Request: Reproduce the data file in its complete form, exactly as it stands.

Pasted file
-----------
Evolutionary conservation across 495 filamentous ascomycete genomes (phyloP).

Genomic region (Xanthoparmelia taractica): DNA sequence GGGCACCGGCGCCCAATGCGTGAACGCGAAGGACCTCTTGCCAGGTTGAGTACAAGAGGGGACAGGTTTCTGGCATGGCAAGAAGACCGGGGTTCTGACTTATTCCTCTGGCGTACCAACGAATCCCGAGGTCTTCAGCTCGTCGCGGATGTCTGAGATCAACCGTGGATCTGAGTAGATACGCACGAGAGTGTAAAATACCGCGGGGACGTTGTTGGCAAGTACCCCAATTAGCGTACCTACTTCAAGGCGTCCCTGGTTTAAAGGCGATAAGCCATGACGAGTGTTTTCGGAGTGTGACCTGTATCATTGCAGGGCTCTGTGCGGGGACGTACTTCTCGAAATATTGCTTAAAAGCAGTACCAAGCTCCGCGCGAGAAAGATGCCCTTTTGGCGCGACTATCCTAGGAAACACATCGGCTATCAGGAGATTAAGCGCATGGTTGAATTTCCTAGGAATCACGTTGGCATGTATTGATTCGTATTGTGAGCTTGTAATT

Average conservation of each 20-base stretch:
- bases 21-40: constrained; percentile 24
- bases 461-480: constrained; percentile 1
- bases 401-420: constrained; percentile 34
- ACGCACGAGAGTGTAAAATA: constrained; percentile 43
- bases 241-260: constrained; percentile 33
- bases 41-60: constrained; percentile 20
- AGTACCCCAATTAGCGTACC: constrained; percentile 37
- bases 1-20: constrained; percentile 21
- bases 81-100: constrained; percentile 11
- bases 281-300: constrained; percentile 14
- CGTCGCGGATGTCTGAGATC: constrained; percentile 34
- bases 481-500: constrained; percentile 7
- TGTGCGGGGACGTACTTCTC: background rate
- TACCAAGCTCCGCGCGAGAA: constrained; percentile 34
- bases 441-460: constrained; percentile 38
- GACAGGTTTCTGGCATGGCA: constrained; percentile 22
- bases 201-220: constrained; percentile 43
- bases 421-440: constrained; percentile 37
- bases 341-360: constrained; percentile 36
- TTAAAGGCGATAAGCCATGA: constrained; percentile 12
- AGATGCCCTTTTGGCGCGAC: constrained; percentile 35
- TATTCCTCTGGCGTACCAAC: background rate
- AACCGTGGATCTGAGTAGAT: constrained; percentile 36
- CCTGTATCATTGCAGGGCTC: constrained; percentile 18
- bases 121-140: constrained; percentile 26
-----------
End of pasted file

Evolutionary conservation across 495 filamentous ascomycete genomes (phyloP).

Genomic region (Xanthoparmelia taractica): DNA sequence GGGCACCGGCGCCCAATGCGTGAACGCGAAGGACCTCTTGCCAGGTTGAGTACAAGAGGGGACAGGTTTCTGGCATGGCAAGAAGACCGGGGTTCTGACTTATTCCTCTGGCGTACCAACGAATCCCGAGGTCTTCAGCTCGTCGCGGATGTCTGAGATCAACCGTGGATCTGAGTAGATACGCACGAGAGTGTAAAATACCGCGGGGACGTTGTTGGCAAGTACCCCAATTAGCGTACCTACTTCAAGGCGTCCCTGGTTTAAAGGCGATAAGCCATGACGAGTGTTTTCGGAGTGTGACCTGTATCATTGCAGGGCTCTGTGCGGGGACGTACTTCTCGAAATATTGCTTAAAAGCAGTACCAAGCTCCGCGCGAGAAAGATGCCCTTTTGGCGCGACTATCCTAGGAAACACATCGGCTATCAGGAGATTAAGCGCATGGTTGAATTTCCTAGGAATCACGTTGGCATGTATTGATTCGTATTGTGAGCTTGTAATT

Average conservation of each 20-base stretch:
- bases 21-40: constrained; percentile 24
- bases 461-480: constrained; percentile 1
- bases 401-420: constrained; percentile 34
- ACGCACGAGAGTGTAAAATA: constrained; percentile 43
- bases 241-260: constrained; percentile 33
- bases 41-60: constrained; percentile 20
- AGTACCCCAATTAGCGTACC: constrained; percentile 37
- bases 1-20: constrained; percentile 21
- bases 81-100: constrained; percentile 11
- bases 281-300: constrained; percentile 14
- CGTCGCGGATGTCTGAGATC: constrained; percentile 34
- bases 481-500: constrained; percentile 7
- TGTGCGGGGACGTACTTCTC: background rate
- TACCAAGCTCCGCGCGAGAA: constrained; percentile 34
- bases 441-460: constrained; percentile 38
- GACAGGTTTCTGGCATGGCA: constrained; percentile 22
- bases 201-220: constrained; percentile 43
- bases 421-440: constrained; percentile 37
- bases 341-360: constrained; percentile 36
- TTAAAGGCGATAAGCCATGA: constrained; percentile 12
- AGATGCCCTTTTGGCGCGAC: constrained; percentile 35
- TATTCCTCTGGCGTACCAAC: background rate
- AACCGTGGATCTGAGTAGAT: constrained; percentile 36
- CCTGTATCATTGCAGGGCTC: constrained; percentile 18
- bases 121-140: constrained; percentile 26